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Alpha Cat Returns: Thatched Roof Glass House

Updated on August 29, 2019

Alpha Cat is a project that comes from the troubled artistic world of Elizabeth McCullough. McCullough is a photographer from the East Side of New York City, who evolved her artistic vision into music. Obviously, the songs once examined reveal the depth of how deeply her art is affected by her psyche. On her latest release, Thatched Roof Glass House (distributed on the Aquamarine label), there is a constant barrage of contradictory images that leaves the listener uneasy, but still musically satisfied. She builds these constructs well. Guided by the able hands of working NYC music stalwarts, this is a rich complex and vibrant record, as evidenced by one of the highlights for me, the titular track, Thatched Roof Glass House. She laments “I didn’t want to write a song about you, I thought that somehow you would find the memory different”. It captures the quandary of any songwriter perfectly and sums up the leap of faith any writer has to make to get their feelings worked out in the wider world. This song is a cathartic experience for the A. Cat, done over a bouncing beat and new wave folk guitar lines. The emphasis of that fact comes with the sound of breaking glass at the end of the track. It is literally the sound of an artist breaking free of their own confines. Whether that metamorphosis that is represented by possessions or freedom is up to the listener to decide.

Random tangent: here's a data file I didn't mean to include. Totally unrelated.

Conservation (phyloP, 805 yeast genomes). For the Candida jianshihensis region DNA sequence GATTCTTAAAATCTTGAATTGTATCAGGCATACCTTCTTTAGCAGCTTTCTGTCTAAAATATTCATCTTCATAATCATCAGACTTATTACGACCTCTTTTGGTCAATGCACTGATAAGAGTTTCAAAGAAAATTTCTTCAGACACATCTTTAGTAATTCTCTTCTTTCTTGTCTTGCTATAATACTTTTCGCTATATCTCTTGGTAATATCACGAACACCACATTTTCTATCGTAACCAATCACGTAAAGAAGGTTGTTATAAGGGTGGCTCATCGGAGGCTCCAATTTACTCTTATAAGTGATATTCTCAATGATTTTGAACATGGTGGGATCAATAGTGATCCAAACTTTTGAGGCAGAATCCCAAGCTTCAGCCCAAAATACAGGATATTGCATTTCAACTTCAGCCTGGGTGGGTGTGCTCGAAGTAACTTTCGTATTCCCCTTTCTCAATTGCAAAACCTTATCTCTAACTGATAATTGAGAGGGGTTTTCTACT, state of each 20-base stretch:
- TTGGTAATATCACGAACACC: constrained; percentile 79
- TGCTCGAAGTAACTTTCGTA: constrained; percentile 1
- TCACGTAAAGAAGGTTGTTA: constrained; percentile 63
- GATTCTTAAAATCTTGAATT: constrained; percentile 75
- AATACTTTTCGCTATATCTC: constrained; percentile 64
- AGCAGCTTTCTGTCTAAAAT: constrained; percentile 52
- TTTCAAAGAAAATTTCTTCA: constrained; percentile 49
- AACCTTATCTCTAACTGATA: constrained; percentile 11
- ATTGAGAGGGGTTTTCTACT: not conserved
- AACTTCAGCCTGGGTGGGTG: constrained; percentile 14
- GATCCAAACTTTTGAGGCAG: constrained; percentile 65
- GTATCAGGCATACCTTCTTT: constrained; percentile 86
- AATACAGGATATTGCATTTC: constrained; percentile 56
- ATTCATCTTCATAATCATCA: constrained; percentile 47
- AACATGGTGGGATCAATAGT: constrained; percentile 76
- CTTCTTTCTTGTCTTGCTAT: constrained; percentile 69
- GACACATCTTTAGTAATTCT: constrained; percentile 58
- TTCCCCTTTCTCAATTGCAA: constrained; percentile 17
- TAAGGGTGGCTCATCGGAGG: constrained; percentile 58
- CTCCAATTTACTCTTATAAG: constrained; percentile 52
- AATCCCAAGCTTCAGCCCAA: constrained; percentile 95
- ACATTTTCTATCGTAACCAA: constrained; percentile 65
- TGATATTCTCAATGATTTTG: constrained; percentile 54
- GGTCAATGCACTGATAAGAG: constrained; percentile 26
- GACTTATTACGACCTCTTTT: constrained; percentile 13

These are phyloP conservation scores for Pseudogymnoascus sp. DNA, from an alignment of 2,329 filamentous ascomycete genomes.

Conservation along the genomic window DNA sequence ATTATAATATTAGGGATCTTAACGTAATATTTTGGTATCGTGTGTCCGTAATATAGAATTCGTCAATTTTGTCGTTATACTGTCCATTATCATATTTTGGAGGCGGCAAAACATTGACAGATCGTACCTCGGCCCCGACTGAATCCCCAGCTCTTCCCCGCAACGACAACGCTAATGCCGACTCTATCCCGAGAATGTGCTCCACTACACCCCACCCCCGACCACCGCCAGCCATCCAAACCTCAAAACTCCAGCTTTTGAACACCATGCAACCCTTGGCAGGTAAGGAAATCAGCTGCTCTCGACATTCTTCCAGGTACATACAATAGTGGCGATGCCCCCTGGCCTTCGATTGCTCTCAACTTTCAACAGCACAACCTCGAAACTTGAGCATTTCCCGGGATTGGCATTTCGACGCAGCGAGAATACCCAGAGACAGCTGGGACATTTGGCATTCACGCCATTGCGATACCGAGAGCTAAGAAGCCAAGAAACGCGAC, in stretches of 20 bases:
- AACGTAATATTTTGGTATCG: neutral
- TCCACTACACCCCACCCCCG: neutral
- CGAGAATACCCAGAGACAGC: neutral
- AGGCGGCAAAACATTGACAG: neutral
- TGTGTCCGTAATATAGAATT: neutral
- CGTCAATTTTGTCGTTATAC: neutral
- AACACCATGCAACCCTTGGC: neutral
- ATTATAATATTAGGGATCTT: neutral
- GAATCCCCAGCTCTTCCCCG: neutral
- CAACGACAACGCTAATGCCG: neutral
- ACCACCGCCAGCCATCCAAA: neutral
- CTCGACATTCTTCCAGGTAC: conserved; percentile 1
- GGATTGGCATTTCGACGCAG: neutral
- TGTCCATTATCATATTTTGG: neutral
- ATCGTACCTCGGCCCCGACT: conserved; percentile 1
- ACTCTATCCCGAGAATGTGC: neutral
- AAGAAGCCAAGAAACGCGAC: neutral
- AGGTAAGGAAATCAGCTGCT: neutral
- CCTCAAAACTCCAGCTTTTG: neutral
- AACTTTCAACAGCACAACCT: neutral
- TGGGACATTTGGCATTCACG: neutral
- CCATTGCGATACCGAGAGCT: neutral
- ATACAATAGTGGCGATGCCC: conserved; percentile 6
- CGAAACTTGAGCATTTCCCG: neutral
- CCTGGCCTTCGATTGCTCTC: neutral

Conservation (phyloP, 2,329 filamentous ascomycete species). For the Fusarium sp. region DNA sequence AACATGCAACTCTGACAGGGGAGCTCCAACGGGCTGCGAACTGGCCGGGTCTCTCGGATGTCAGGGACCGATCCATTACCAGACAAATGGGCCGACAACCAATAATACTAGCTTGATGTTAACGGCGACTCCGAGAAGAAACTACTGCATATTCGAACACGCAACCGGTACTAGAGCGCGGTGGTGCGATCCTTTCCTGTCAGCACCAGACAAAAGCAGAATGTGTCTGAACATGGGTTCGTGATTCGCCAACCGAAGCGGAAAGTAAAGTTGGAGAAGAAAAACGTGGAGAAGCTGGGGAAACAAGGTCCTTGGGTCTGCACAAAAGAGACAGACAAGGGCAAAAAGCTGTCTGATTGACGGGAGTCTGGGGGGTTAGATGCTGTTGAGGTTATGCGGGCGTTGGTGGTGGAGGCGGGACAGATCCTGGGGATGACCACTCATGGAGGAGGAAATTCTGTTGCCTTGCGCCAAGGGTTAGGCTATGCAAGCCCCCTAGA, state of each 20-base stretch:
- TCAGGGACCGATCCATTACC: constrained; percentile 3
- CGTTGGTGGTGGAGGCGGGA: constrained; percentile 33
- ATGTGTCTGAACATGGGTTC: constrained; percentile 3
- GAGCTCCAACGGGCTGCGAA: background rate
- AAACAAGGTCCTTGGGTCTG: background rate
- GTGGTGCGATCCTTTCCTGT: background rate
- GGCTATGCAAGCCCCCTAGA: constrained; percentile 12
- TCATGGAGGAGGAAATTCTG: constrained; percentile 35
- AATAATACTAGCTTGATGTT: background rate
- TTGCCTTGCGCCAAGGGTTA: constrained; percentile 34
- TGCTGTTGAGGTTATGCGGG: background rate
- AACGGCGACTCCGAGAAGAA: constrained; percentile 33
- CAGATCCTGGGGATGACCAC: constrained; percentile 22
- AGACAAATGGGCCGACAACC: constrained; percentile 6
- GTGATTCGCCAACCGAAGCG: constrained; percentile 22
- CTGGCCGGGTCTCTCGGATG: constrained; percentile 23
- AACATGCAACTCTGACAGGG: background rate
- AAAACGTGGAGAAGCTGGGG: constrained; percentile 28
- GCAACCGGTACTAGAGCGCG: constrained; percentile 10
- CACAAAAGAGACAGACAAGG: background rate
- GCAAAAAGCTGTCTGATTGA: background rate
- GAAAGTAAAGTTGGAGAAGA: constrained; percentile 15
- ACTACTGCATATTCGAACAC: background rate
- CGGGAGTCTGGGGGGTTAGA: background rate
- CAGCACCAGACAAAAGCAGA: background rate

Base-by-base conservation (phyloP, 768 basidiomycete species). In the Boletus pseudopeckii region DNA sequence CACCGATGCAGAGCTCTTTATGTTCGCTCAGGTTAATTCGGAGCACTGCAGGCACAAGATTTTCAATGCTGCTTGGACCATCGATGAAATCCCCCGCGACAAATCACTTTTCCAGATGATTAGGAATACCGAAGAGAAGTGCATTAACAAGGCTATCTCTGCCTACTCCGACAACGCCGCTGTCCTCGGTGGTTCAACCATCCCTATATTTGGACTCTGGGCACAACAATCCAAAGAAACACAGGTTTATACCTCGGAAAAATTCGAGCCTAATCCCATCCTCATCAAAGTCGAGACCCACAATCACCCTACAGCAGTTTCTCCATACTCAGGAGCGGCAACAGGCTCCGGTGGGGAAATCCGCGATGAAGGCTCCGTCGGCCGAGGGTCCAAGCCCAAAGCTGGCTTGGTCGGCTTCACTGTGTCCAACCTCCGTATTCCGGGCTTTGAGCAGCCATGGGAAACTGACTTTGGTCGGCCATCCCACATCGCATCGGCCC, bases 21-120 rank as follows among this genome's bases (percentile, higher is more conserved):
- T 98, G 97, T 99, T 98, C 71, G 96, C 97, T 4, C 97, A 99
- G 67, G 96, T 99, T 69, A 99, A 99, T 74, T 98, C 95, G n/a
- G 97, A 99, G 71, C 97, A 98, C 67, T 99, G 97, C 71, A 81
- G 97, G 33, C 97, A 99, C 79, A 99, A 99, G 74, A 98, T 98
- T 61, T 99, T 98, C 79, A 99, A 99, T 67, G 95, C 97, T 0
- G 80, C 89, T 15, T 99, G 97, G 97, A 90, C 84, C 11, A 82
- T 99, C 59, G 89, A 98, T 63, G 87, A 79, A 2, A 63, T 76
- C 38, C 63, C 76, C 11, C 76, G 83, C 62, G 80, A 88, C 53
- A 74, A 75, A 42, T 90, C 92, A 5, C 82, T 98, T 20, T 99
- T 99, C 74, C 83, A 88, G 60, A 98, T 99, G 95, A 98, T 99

Another track, Black Hole, is an additional glimpse into the subtleties of inner disorientation. There are some fairly bleak images being poured out here, with redemption being provided with the lyrics like “…getting your feet wet can’t be all that bad”. Trying to wrestle the best out of other people is clearly an exhaustive process for Alpha Cat and she does her best to tell the story from her perspective. The sound washes over the listener and the overall production by the four listed producers/engineers on the album: Fred Smith, Jason Harrison Smith, Jon Mattox and Elizabeth McCullough, really allows the songs here to come to life. Ironically, the tunes here are also an aural example of an artist coming back to life on some level as well. After a bout with depression Alpha Cat wrestled her demons and turned them into art. That is why the songs and music and production dovetail so nicely into allowing the music to have the impact that it does. Hopefully, radio and press people should like this one as much as I do.


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